Don't let Ukraine's dismal performance in the 2005 Eurovision Song Contest, hosted in the country's capital, put you off a visit to this east European nation.
Although there are many good reasons to visit Ukraine, it seems that musical prowess may not be one of them. The state song's declaration that "Ukraine's glory and freedom have not yet died" isn't exactly catchy.
Ukraine has a population of 48,000,000 people and covers almost 235,000 square miles. It is bordered by a number of countries including Romania, Hungary, Slovakia and Poland to the west, Belarus to the north and the vast country of Russia to the east.
However, the country is not landlocked as the Black Sea and the Sea of Azov run along the south coast.
The capital of Kiev is a bustling city holding 2.6 million people and is steeped in history - it is 15 centuries old after all.
A highlight of any trip to the Ukrainian capital is a stroll around the old town, located in the north-eastern section of the city, and host to a number of impressive landmarks.
Among these landmarks is the highly recommended 11th century Sophia Cathedral, which despite its confiscation by the Soviets in 1934, has now been reclaimed by the city and contains wonderful mosaics and frescoes.
Also located in Kiev is the impressive Caves Monastery, which span across 28 hectares of wooded slopes. Sights to take in here include the 12th century Trinity Gate Church, the monastery's gold striped dome and the Nearer Caves that house a number of coffins containing mummified monks' bodies.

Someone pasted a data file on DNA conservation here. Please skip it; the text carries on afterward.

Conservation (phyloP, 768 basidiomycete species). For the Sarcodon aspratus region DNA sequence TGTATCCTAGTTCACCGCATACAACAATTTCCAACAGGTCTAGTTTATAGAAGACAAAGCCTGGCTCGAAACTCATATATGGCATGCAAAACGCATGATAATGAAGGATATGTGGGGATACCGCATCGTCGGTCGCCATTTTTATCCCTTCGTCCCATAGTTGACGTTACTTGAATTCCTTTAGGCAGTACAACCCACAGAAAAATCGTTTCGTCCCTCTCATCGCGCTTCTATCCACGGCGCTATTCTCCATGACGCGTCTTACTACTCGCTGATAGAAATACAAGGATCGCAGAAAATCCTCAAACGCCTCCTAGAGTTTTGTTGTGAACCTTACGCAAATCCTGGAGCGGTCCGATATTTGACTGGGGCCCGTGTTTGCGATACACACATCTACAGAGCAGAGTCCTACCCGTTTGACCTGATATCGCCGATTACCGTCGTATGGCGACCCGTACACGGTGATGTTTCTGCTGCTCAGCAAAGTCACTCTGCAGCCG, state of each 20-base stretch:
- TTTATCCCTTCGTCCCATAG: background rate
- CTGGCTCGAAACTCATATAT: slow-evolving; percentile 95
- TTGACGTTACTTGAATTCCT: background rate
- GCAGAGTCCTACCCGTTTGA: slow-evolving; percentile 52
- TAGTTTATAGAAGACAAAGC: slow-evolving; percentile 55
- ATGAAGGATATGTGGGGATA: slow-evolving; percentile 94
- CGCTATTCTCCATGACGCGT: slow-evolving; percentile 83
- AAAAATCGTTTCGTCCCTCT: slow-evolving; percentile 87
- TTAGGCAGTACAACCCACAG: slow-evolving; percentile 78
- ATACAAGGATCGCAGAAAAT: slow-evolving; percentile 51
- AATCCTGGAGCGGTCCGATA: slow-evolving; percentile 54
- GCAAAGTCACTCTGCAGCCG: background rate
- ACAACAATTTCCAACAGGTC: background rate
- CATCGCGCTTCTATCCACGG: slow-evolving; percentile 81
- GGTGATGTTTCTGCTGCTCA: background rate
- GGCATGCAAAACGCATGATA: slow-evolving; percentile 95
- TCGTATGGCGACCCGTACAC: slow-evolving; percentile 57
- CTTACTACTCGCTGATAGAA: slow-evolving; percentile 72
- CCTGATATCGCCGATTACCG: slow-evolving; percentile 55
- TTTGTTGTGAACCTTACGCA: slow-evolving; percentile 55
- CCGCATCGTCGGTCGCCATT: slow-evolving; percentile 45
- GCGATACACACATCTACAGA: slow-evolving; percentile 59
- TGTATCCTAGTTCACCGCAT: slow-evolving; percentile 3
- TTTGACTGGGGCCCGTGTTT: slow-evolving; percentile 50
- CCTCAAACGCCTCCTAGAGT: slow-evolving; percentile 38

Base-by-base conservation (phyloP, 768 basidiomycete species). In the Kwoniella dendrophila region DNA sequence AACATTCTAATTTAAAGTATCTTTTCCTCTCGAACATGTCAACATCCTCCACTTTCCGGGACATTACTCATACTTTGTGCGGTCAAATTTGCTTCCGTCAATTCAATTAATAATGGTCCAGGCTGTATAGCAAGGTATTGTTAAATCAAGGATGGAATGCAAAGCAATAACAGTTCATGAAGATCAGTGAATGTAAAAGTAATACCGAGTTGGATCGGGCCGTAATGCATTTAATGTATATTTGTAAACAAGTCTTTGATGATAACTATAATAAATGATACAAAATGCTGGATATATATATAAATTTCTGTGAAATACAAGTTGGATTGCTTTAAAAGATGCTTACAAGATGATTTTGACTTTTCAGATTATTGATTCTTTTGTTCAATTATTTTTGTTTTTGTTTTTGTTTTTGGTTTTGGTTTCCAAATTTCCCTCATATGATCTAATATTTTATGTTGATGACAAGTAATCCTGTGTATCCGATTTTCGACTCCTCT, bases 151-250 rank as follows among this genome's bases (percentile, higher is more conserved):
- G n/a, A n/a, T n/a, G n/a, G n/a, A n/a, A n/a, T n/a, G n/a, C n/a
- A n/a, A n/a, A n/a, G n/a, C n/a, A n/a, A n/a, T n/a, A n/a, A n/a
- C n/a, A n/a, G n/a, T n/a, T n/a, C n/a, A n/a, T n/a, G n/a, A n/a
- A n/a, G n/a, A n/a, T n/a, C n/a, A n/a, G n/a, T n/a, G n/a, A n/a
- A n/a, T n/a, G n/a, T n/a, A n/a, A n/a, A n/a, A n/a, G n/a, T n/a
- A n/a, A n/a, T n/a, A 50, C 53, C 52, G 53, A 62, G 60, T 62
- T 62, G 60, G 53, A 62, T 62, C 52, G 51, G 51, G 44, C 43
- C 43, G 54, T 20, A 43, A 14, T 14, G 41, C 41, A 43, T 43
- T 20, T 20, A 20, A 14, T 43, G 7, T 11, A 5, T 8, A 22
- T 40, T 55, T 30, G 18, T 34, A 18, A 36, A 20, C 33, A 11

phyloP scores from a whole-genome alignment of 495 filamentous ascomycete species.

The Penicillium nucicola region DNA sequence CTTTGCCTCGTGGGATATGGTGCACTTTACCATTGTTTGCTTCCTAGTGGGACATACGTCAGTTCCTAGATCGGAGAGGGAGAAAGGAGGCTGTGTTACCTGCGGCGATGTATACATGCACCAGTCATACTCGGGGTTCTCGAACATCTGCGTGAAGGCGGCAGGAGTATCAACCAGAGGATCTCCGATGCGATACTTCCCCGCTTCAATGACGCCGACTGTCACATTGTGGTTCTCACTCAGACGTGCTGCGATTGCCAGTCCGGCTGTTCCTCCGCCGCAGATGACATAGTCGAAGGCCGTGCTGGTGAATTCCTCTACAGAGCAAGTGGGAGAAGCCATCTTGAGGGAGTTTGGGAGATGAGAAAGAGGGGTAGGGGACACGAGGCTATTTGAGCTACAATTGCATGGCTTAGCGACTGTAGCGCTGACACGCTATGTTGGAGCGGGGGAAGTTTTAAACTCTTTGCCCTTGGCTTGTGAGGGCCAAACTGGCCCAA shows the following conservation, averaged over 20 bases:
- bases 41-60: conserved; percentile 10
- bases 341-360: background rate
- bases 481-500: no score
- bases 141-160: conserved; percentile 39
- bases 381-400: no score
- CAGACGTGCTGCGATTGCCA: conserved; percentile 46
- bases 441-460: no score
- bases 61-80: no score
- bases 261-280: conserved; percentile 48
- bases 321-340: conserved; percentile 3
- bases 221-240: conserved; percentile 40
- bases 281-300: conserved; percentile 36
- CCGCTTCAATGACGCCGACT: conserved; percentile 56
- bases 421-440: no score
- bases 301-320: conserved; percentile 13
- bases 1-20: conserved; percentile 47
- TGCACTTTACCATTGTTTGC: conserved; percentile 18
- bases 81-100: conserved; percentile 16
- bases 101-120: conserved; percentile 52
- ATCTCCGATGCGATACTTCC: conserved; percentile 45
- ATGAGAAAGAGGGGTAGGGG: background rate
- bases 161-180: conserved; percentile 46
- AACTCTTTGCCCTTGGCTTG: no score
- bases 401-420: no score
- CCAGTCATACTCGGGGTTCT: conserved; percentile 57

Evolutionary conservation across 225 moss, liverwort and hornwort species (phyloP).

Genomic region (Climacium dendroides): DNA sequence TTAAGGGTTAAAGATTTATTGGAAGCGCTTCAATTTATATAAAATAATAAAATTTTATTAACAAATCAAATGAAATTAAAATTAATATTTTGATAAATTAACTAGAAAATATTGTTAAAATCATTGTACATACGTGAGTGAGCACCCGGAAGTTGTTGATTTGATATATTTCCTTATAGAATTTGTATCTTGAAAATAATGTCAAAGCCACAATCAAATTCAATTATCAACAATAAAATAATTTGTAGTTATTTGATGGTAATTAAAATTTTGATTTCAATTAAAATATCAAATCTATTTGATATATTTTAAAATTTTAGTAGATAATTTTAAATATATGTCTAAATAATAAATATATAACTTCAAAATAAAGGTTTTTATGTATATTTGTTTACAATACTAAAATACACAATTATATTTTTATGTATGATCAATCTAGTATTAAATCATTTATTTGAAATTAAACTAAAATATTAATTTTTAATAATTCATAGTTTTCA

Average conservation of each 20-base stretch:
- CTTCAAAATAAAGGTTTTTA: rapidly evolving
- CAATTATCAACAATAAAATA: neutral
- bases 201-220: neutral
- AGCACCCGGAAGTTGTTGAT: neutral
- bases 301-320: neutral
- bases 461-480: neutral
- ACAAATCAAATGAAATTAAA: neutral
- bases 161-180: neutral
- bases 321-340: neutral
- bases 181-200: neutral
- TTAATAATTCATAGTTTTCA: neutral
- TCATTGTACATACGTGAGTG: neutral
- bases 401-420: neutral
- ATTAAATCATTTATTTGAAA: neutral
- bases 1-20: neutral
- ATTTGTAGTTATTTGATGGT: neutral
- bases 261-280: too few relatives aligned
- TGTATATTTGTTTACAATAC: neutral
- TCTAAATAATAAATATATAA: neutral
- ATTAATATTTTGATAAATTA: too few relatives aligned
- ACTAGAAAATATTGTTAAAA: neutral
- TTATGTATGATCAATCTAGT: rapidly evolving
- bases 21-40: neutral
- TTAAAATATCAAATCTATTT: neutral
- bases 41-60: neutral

Film buffs may know the southern coastal town of Odessa for its starring role in the classic black and white film The Battleship Potemkin made in 1925 and directed by Sergei Eisentein.
The film refers to the events of the 1905 revolution when the mutinous battleship Potemkin Tavrichesky supported the rebellious workers of the Black Sea industrial shipping centre of Odessa.
A visit to Odessa in the present day will differ greatly to a trip there in 1905; travellers are greeted with an excellent collection of museums, a renowned 19th century Opera and Ballet Theatre and picturesque tree-lined streets.
For those who are wishing to experience some rugged Ukrainian countryside, a trip to the Carpathian National Natural Park is a must.
Situated close to the Romanian border, it is the country's largest park and also contains the nation's highest peak, Mount Hoverla - standing at 2061 metres. Local wildlife includes wolves, lynx, bison and brown bears whilst in the summer visitors can enjoy some great hiking trails.
Ukraine is a country that allows you to step back in time and engage with its great history over the centuries.
A vibrant culture mixes with the fascinating landscape, and travellers can always enjoy a warm dose of east European hospitality particularly if combined with a drink of the local Horilka - Ukraine's very own vodka.